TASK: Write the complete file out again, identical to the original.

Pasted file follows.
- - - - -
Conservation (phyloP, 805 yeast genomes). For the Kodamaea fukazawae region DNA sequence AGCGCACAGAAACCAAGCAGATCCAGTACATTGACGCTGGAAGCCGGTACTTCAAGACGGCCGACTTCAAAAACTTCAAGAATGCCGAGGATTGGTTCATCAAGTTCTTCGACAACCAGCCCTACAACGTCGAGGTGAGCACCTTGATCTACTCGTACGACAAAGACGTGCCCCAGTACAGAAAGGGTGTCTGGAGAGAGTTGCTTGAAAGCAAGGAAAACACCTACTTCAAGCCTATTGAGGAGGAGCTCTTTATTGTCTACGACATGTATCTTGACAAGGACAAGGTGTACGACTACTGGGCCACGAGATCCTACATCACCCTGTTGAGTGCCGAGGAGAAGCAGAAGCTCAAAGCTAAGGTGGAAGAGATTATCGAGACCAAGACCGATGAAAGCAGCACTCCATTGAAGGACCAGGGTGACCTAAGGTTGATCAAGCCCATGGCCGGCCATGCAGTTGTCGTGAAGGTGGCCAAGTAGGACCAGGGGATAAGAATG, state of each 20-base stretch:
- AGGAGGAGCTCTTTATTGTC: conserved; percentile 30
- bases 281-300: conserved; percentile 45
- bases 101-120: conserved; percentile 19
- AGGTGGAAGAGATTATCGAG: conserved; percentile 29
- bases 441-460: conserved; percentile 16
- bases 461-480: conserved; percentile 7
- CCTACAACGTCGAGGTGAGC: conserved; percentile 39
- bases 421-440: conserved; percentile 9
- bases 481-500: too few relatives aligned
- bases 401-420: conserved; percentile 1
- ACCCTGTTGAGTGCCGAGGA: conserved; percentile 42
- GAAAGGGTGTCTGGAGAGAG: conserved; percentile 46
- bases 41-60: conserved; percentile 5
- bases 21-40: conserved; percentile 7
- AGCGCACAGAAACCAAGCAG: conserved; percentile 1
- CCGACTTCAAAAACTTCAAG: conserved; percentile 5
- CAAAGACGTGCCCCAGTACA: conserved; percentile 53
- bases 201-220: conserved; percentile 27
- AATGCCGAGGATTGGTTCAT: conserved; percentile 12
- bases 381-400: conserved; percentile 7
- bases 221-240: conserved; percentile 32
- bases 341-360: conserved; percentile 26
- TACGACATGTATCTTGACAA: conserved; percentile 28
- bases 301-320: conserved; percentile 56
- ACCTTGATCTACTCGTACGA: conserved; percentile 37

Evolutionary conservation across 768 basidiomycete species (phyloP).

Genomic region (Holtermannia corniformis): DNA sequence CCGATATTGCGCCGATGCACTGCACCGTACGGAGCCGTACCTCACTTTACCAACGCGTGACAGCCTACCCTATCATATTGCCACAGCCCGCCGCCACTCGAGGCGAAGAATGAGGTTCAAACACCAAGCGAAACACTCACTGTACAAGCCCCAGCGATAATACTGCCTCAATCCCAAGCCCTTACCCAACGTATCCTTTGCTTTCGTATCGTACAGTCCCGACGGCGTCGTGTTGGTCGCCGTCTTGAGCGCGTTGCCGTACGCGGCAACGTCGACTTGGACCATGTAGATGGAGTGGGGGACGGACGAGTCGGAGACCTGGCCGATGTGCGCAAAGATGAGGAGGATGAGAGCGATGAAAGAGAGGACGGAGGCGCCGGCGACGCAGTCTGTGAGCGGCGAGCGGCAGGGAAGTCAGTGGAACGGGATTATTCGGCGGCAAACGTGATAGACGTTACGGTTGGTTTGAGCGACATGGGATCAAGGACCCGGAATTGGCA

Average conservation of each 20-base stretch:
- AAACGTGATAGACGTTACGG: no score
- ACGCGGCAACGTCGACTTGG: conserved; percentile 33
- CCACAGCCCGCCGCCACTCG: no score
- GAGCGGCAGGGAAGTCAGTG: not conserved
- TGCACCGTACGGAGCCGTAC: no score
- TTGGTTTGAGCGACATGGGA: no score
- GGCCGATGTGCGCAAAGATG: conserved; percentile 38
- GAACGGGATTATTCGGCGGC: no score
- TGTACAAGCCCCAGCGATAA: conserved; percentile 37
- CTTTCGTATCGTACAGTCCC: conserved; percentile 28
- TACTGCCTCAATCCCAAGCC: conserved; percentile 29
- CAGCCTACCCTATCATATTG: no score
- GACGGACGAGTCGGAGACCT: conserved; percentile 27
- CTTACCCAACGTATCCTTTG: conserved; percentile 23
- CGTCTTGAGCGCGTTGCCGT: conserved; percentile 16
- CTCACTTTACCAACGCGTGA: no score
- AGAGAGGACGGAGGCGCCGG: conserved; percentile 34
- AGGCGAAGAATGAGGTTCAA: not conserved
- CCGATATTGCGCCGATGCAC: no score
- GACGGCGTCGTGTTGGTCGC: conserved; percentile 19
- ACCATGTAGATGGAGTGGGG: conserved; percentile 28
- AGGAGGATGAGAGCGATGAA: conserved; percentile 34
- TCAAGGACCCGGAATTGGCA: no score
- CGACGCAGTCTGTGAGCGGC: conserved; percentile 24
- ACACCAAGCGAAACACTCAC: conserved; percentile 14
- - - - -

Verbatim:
Conservation (phyloP, 805 yeast genomes). For the Kodamaea fukazawae region DNA sequence AGCGCACAGAAACCAAGCAGATCCAGTACATTGACGCTGGAAGCCGGTACTTCAAGACGGCCGACTTCAAAAACTTCAAGAATGCCGAGGATTGGTTCATCAAGTTCTTCGACAACCAGCCCTACAACGTCGAGGTGAGCACCTTGATCTACTCGTACGACAAAGACGTGCCCCAGTACAGAAAGGGTGTCTGGAGAGAGTTGCTTGAAAGCAAGGAAAACACCTACTTCAAGCCTATTGAGGAGGAGCTCTTTATTGTCTACGACATGTATCTTGACAAGGACAAGGTGTACGACTACTGGGCCACGAGATCCTACATCACCCTGTTGAGTGCCGAGGAGAAGCAGAAGCTCAAAGCTAAGGTGGAAGAGATTATCGAGACCAAGACCGATGAAAGCAGCACTCCATTGAAGGACCAGGGTGACCTAAGGTTGATCAAGCCCATGGCCGGCCATGCAGTTGTCGTGAAGGTGGCCAAGTAGGACCAGGGGATAAGAATG, state of each 20-base stretch:
- AGGAGGAGCTCTTTATTGTC: conserved; percentile 30
- bases 281-300: conserved; percentile 45
- bases 101-120: conserved; percentile 19
- AGGTGGAAGAGATTATCGAG: conserved; percentile 29
- bases 441-460: conserved; percentile 16
- bases 461-480: conserved; percentile 7
- CCTACAACGTCGAGGTGAGC: conserved; percentile 39
- bases 421-440: conserved; percentile 9
- bases 481-500: too few relatives aligned
- bases 401-420: conserved; percentile 1
- ACCCTGTTGAGTGCCGAGGA: conserved; percentile 42
- GAAAGGGTGTCTGGAGAGAG: conserved; percentile 46
- bases 41-60: conserved; percentile 5
- bases 21-40: conserved; percentile 7
- AGCGCACAGAAACCAAGCAG: conserved; percentile 1
- CCGACTTCAAAAACTTCAAG: conserved; percentile 5
- CAAAGACGTGCCCCAGTACA: conserved; percentile 53
- bases 201-220: conserved; percentile 27
- AATGCCGAGGATTGGTTCAT: conserved; percentile 12
- bases 381-400: conserved; percentile 7
- bases 221-240: conserved; percentile 32
- bases 341-360: conserved; percentile 26
- TACGACATGTATCTTGACAA: conserved; percentile 28
- bases 301-320: conserved; percentile 56
- ACCTTGATCTACTCGTACGA: conserved; percentile 37

Evolutionary conservation across 768 basidiomycete species (phyloP).

Genomic region (Holtermannia corniformis): DNA sequence CCGATATTGCGCCGATGCACTGCACCGTACGGAGCCGTACCTCACTTTACCAACGCGTGACAGCCTACCCTATCATATTGCCACAGCCCGCCGCCACTCGAGGCGAAGAATGAGGTTCAAACACCAAGCGAAACACTCACTGTACAAGCCCCAGCGATAATACTGCCTCAATCCCAAGCCCTTACCCAACGTATCCTTTGCTTTCGTATCGTACAGTCCCGACGGCGTCGTGTTGGTCGCCGTCTTGAGCGCGTTGCCGTACGCGGCAACGTCGACTTGGACCATGTAGATGGAGTGGGGGACGGACGAGTCGGAGACCTGGCCGATGTGCGCAAAGATGAGGAGGATGAGAGCGATGAAAGAGAGGACGGAGGCGCCGGCGACGCAGTCTGTGAGCGGCGAGCGGCAGGGAAGTCAGTGGAACGGGATTATTCGGCGGCAAACGTGATAGACGTTACGGTTGGTTTGAGCGACATGGGATCAAGGACCCGGAATTGGCA

Average conservation of each 20-base stretch:
- AAACGTGATAGACGTTACGG: no score
- ACGCGGCAACGTCGACTTGG: conserved; percentile 33
- CCACAGCCCGCCGCCACTCG: no score
- GAGCGGCAGGGAAGTCAGTG: not conserved
- TGCACCGTACGGAGCCGTAC: no score
- TTGGTTTGAGCGACATGGGA: no score
- GGCCGATGTGCGCAAAGATG: conserved; percentile 38
- GAACGGGATTATTCGGCGGC: no score
- TGTACAAGCCCCAGCGATAA: conserved; percentile 37
- CTTTCGTATCGTACAGTCCC: conserved; percentile 28
- TACTGCCTCAATCCCAAGCC: conserved; percentile 29
- CAGCCTACCCTATCATATTG: no score
- GACGGACGAGTCGGAGACCT: conserved; percentile 27
- CTTACCCAACGTATCCTTTG: conserved; percentile 23
- CGTCTTGAGCGCGTTGCCGT: conserved; percentile 16
- CTCACTTTACCAACGCGTGA: no score
- AGAGAGGACGGAGGCGCCGG: conserved; percentile 34
- AGGCGAAGAATGAGGTTCAA: not conserved
- CCGATATTGCGCCGATGCAC: no score
- GACGGCGTCGTGTTGGTCGC: conserved; percentile 19
- ACCATGTAGATGGAGTGGGG: conserved; percentile 28
- AGGAGGATGAGAGCGATGAA: conserved; percentile 34
- TCAAGGACCCGGAATTGGCA: no score
- CGACGCAGTCTGTGAGCGGC: conserved; percentile 24
- ACACCAAGCGAAACACTCAC: conserved; percentile 14